France Bailout Defense Passes High Court Muster

     (CN) – The European Commission should not have assessed more than $1.5 billion in taxes on France for bailing out an electric company, the EU’s high court ruled Tuesday.
     Electricité de France (EDF) received a tax waiver of over $1.1 billion as part of a restructuring and capital infusion package from the French government in 1997. At the time, EDF was wholly owned by the French state.
     Finding that France’s actions amounted to unfair competition, the European Commission ordered EDF to pay the taxes, plus $400 million in interest.
     On appeal in 2009, the EU General Court sided with EDF and the French government. That court found that the commission failed to examine “whether the French state acted as a ‘private investor in a market economy,'” according to a statement from the Court of Justice.
     EU law requires the private investor test to determine if a member state is pursuing an economic objective as a private investor, which could justify the government’s investment in the marketplace.
     But the commission claimed that the fiscal nature of France’s actions make the private investor test pointless, since private investors have no opportunity to waive tax liabilities.
     The high court disagreed Tuesday.
     “The intention underlying … the private investor test is thus to prevent the recipient public undertaking from being placed, by means of state resources, in a more favorable position than that of its competitors,” the decision states. “However, the financial situation of the recipient public undertaking depends not on the means used to place it at an advantage, however that may have been effected, but on the amount that the undertaking ultimately receives.”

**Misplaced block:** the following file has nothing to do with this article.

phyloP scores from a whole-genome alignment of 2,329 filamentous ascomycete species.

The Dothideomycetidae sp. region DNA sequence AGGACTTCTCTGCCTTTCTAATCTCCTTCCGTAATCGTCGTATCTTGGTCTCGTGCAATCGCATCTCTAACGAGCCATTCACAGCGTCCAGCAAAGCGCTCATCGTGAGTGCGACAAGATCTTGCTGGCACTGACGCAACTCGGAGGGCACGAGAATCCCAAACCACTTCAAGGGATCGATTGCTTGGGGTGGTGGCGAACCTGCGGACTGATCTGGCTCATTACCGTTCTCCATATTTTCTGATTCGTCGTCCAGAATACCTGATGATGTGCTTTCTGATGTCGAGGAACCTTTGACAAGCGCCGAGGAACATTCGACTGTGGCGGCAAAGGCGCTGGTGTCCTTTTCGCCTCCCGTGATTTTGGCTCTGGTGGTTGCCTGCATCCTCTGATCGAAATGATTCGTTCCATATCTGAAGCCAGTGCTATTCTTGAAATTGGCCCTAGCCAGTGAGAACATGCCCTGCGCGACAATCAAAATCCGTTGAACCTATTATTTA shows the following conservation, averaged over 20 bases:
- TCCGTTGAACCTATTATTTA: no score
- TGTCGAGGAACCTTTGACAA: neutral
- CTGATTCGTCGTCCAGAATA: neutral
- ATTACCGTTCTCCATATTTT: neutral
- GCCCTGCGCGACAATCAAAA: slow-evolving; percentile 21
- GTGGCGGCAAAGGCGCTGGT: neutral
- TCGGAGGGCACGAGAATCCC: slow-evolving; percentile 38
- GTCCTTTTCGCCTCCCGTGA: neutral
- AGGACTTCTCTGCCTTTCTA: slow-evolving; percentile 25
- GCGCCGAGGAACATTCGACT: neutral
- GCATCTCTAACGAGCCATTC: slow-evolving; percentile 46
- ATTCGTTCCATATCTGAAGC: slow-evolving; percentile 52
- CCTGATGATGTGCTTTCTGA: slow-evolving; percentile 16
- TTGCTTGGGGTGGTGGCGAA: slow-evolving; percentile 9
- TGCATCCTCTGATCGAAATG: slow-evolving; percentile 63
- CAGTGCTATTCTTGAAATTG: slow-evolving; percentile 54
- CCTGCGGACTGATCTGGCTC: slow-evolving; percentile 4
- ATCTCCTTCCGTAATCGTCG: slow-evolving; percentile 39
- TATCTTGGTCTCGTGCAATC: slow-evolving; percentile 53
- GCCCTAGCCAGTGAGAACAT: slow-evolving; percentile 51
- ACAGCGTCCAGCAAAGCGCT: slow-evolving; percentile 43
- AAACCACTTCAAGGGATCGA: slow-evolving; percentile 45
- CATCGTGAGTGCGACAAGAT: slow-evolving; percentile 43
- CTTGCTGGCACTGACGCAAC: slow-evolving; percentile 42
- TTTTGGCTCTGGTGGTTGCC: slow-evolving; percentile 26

In applying the private investor test, the lower court properly focused on the improvement – and the opening up of the electricity market – in EDF’s financial condition, rather than France’s means to achieve it, according to the Court of Justice.
     “An economic advantage must – even where it has been granted through fiscal means – be assessed inter alia in the light of the private investor test, if, on conclusion of the global assessment that may be required, it appears that, notwithstanding the fact that the means used were instruments of state power, the member state concerned conferred that advantage in its capacity as shareholder of the undertaking belonging to it,” the decision states.
     “It follows that the finding made by the General Court … to the effect that the obligation for the commission to verify whether capital was provided by the state in circumstances which correspond to normal market conditions exists regardless of the way in which that capital was provided by the state, is not vitiated by an error of law,” the Court of Justice added.
     The high court also rejected claims that the General Court “distorted the evidence” in finding that France converted EDF’s tax liability into capital, an action that rendered the private investor test irrelevant.
     “Where a member state confers an economic advantage upon an undertaking belonging to it, the fiscal nature of the process used to grant that advantage does not mean that the applicability of the private investor test can automatically be ruled out,” the justices found. “It follows … that the precise modus operandi chosen by the member state is irrelevant for the purposes of assessing whether that test applies. In those circumstances, even if it were established, the alleged distortion of the facts would not, in any event, be such as to affect the soundness of the judgment under appeal. It follows that the first ground of appeal must be rejected as ineffective.”

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